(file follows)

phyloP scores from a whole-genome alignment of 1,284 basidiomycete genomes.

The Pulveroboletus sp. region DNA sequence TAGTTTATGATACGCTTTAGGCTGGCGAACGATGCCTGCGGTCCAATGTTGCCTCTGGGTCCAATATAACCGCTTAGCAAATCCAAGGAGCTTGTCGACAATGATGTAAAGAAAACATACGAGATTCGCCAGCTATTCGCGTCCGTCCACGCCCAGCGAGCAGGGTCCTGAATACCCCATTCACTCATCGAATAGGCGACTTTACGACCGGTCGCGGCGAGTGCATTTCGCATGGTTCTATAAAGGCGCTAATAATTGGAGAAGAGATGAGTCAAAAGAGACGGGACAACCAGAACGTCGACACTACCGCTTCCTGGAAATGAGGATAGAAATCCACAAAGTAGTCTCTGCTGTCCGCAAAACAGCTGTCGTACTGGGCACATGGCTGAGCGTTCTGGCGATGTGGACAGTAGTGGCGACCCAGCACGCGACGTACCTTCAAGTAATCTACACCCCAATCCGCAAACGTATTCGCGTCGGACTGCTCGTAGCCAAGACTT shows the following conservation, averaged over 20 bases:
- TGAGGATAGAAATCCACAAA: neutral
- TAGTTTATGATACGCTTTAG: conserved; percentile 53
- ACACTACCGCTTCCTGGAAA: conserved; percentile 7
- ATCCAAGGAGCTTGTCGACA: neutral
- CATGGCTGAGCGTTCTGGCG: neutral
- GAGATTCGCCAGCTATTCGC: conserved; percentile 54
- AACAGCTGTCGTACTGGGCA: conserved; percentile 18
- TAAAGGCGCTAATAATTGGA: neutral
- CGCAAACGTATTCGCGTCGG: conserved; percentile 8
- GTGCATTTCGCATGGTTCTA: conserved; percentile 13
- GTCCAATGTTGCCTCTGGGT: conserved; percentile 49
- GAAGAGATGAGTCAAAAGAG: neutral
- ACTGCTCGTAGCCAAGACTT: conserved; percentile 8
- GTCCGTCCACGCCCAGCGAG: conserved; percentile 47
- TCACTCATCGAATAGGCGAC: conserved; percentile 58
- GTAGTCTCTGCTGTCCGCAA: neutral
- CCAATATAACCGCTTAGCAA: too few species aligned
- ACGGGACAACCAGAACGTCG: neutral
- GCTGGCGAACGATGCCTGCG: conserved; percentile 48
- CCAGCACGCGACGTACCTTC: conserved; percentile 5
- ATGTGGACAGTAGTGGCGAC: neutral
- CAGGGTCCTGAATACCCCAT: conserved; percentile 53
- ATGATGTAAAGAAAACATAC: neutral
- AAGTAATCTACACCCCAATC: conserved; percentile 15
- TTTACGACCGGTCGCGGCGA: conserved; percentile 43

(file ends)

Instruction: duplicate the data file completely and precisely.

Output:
phyloP scores from a whole-genome alignment of 1,284 basidiomycete genomes.

The Pulveroboletus sp. region DNA sequence TAGTTTATGATACGCTTTAGGCTGGCGAACGATGCCTGCGGTCCAATGTTGCCTCTGGGTCCAATATAACCGCTTAGCAAATCCAAGGAGCTTGTCGACAATGATGTAAAGAAAACATACGAGATTCGCCAGCTATTCGCGTCCGTCCACGCCCAGCGAGCAGGGTCCTGAATACCCCATTCACTCATCGAATAGGCGACTTTACGACCGGTCGCGGCGAGTGCATTTCGCATGGTTCTATAAAGGCGCTAATAATTGGAGAAGAGATGAGTCAAAAGAGACGGGACAACCAGAACGTCGACACTACCGCTTCCTGGAAATGAGGATAGAAATCCACAAAGTAGTCTCTGCTGTCCGCAAAACAGCTGTCGTACTGGGCACATGGCTGAGCGTTCTGGCGATGTGGACAGTAGTGGCGACCCAGCACGCGACGTACCTTCAAGTAATCTACACCCCAATCCGCAAACGTATTCGCGTCGGACTGCTCGTAGCCAAGACTT shows the following conservation, averaged over 20 bases:
- TGAGGATAGAAATCCACAAA: neutral
- TAGTTTATGATACGCTTTAG: conserved; percentile 53
- ACACTACCGCTTCCTGGAAA: conserved; percentile 7
- ATCCAAGGAGCTTGTCGACA: neutral
- CATGGCTGAGCGTTCTGGCG: neutral
- GAGATTCGCCAGCTATTCGC: conserved; percentile 54
- AACAGCTGTCGTACTGGGCA: conserved; percentile 18
- TAAAGGCGCTAATAATTGGA: neutral
- CGCAAACGTATTCGCGTCGG: conserved; percentile 8
- GTGCATTTCGCATGGTTCTA: conserved; percentile 13
- GTCCAATGTTGCCTCTGGGT: conserved; percentile 49
- GAAGAGATGAGTCAAAAGAG: neutral
- ACTGCTCGTAGCCAAGACTT: conserved; percentile 8
- GTCCGTCCACGCCCAGCGAG: conserved; percentile 47
- TCACTCATCGAATAGGCGAC: conserved; percentile 58
- GTAGTCTCTGCTGTCCGCAA: neutral
- CCAATATAACCGCTTAGCAA: too few species aligned
- ACGGGACAACCAGAACGTCG: neutral
- GCTGGCGAACGATGCCTGCG: conserved; percentile 48
- CCAGCACGCGACGTACCTTC: conserved; percentile 5
- ATGTGGACAGTAGTGGCGAC: neutral
- CAGGGTCCTGAATACCCCAT: conserved; percentile 53
- ATGATGTAAAGAAAACATAC: neutral
- AAGTAATCTACACCCCAATC: conserved; percentile 15
- TTTACGACCGGTCGCGGCGA: conserved; percentile 43